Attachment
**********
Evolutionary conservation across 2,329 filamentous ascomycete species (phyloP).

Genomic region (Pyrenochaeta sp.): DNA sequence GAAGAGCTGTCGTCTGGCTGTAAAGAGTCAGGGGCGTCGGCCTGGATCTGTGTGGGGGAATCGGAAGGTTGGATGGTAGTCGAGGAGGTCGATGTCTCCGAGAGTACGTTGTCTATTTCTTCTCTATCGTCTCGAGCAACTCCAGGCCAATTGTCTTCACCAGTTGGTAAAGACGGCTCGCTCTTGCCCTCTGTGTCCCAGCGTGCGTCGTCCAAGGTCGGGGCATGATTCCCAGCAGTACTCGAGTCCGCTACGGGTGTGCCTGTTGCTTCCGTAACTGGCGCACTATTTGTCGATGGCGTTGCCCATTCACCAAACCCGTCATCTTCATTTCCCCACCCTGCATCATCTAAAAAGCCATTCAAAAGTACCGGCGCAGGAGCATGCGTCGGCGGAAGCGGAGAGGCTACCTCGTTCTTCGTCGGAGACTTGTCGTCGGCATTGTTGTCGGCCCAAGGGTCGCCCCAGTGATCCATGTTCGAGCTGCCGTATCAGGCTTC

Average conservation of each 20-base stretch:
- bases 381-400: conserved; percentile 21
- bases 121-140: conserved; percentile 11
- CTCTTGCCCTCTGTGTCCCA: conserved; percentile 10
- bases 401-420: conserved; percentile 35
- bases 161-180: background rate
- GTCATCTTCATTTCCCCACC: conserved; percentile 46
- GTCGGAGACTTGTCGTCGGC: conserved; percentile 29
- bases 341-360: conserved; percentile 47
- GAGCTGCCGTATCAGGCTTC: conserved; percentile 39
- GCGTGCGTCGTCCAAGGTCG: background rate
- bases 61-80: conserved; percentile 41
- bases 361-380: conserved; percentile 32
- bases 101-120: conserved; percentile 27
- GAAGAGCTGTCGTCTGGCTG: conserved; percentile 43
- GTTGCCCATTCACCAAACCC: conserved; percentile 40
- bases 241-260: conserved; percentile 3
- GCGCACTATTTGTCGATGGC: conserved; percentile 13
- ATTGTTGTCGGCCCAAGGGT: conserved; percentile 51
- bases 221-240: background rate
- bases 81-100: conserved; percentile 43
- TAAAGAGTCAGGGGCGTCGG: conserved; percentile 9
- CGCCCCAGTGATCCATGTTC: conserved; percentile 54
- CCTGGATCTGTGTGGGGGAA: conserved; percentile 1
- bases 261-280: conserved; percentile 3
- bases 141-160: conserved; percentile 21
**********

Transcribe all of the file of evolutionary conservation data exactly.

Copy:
Evolutionary conservation across 2,329 filamentous ascomycete species (phyloP).

Genomic region (Pyrenochaeta sp.): DNA sequence GAAGAGCTGTCGTCTGGCTGTAAAGAGTCAGGGGCGTCGGCCTGGATCTGTGTGGGGGAATCGGAAGGTTGGATGGTAGTCGAGGAGGTCGATGTCTCCGAGAGTACGTTGTCTATTTCTTCTCTATCGTCTCGAGCAACTCCAGGCCAATTGTCTTCACCAGTTGGTAAAGACGGCTCGCTCTTGCCCTCTGTGTCCCAGCGTGCGTCGTCCAAGGTCGGGGCATGATTCCCAGCAGTACTCGAGTCCGCTACGGGTGTGCCTGTTGCTTCCGTAACTGGCGCACTATTTGTCGATGGCGTTGCCCATTCACCAAACCCGTCATCTTCATTTCCCCACCCTGCATCATCTAAAAAGCCATTCAAAAGTACCGGCGCAGGAGCATGCGTCGGCGGAAGCGGAGAGGCTACCTCGTTCTTCGTCGGAGACTTGTCGTCGGCATTGTTGTCGGCCCAAGGGTCGCCCCAGTGATCCATGTTCGAGCTGCCGTATCAGGCTTC

Average conservation of each 20-base stretch:
- bases 381-400: conserved; percentile 21
- bases 121-140: conserved; percentile 11
- CTCTTGCCCTCTGTGTCCCA: conserved; percentile 10
- bases 401-420: conserved; percentile 35
- bases 161-180: background rate
- GTCATCTTCATTTCCCCACC: conserved; percentile 46
- GTCGGAGACTTGTCGTCGGC: conserved; percentile 29
- bases 341-360: conserved; percentile 47
- GAGCTGCCGTATCAGGCTTC: conserved; percentile 39
- GCGTGCGTCGTCCAAGGTCG: background rate
- bases 61-80: conserved; percentile 41
- bases 361-380: conserved; percentile 32
- bases 101-120: conserved; percentile 27
- GAAGAGCTGTCGTCTGGCTG: conserved; percentile 43
- GTTGCCCATTCACCAAACCC: conserved; percentile 40
- bases 241-260: conserved; percentile 3
- GCGCACTATTTGTCGATGGC: conserved; percentile 13
- ATTGTTGTCGGCCCAAGGGT: conserved; percentile 51
- bases 221-240: background rate
- bases 81-100: conserved; percentile 43
- TAAAGAGTCAGGGGCGTCGG: conserved; percentile 9
- CGCCCCAGTGATCCATGTTC: conserved; percentile 54
- CCTGGATCTGTGTGGGGGAA: conserved; percentile 1
- bases 261-280: conserved; percentile 3
- bases 141-160: conserved; percentile 21